“Also, many tourists are still reluctant to try unfamiliar tastes. Several Thai sweet treats are finished with perfumed smoke from scented wax, but foreigners tend not to like the fragrance and say it reminds them of soap,” adds Kritsada. 

Kanom tuay and hot Americano

“So far, most of our clients are Thais who want to get away from bustling Khao San and munch on tempting sweets in our relaxing and tranquil venue. The dessert classes are also attracting Thais who want to learn the techniques for making such rare delicacies as thong ek, saneh jaan, and chor muang (flower-shaped dumpling).”

Both Kritsada and Thanchita honed their cooking skills in international cuisine and pastry at the School of the Oriental Hotel Apprenticeship Programme, under the direction of Mandarin Oriental Bangkok, and also signed up for several courses in making sweet delicacies based on royal recipes at Bangkok Metropolitan Administration’s Vocational Training Centre.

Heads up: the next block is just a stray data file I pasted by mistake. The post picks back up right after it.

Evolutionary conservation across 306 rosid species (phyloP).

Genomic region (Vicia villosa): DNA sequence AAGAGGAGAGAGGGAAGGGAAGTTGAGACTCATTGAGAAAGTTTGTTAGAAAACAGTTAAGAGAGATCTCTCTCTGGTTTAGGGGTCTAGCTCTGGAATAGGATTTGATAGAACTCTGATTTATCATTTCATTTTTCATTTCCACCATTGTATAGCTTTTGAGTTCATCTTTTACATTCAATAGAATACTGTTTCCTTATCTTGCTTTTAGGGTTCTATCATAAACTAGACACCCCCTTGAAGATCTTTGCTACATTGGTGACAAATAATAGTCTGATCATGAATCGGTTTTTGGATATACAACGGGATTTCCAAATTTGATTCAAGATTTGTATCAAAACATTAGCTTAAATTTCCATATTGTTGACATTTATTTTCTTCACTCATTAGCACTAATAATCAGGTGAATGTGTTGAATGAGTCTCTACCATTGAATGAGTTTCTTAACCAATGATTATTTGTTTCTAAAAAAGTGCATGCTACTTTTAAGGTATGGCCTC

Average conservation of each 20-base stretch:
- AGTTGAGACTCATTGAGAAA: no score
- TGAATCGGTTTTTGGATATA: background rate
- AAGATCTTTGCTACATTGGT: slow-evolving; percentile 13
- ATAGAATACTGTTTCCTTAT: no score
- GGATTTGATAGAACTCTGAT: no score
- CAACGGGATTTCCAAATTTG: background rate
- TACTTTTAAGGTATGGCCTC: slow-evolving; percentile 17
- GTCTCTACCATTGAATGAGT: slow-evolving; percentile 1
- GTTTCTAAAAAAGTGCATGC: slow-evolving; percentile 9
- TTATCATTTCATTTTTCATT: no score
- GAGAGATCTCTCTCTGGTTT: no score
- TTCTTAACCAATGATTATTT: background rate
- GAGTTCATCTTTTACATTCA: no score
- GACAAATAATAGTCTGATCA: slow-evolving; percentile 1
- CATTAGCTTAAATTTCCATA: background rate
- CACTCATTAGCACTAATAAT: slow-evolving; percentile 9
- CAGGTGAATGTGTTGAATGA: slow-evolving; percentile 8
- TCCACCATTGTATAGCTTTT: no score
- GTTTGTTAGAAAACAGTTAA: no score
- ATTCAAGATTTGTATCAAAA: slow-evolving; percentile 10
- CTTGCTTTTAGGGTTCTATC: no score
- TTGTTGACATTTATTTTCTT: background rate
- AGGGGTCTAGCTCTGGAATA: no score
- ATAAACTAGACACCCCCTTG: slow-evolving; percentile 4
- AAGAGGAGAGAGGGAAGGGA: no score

Kanom tom

While acknowledging it’s a risky business because of the very short shelf of Thai sweets – coconut cream and coconut flesh do not keep – they still want to share their passions and serve up Thai desserts like grandma used to make. 

“Thai desserts are perceived as cheap delicacies despite the ingredients being relatively expensive. Everything has to be super fresh too, which adds to the cost. We use rice and sticky rice flour and arrowroot, all of which are gluten-free as well as palm sugar and fresh coconut milk,” says Kritsada, who ditched a career in engineering to pursue his passion for cooking.

Pino Coco

Visitors to the cafe can munch on such tempting treats as the six-piece set of thong ek and saneh jaan for Bt70 or a pair of kanom tuay for Bt25. Kao tu (rice balls), kleeb lamduan and bulan dun mek are just Bt10 a mouthful and made-to-order desserts can also be arranged.

The desserts are best washed down with hot drip coffee (Bt55 to Bt70), Cocoa x Coco (iced dark chocolate, coconut syrup and fresh milk, Bt80), Pino Coco (a mixture of pineapple and coconut juices and coconut milk, Bt95), or the Khaosan Mojito (roselle juice, lime, mint and soda, Bt70).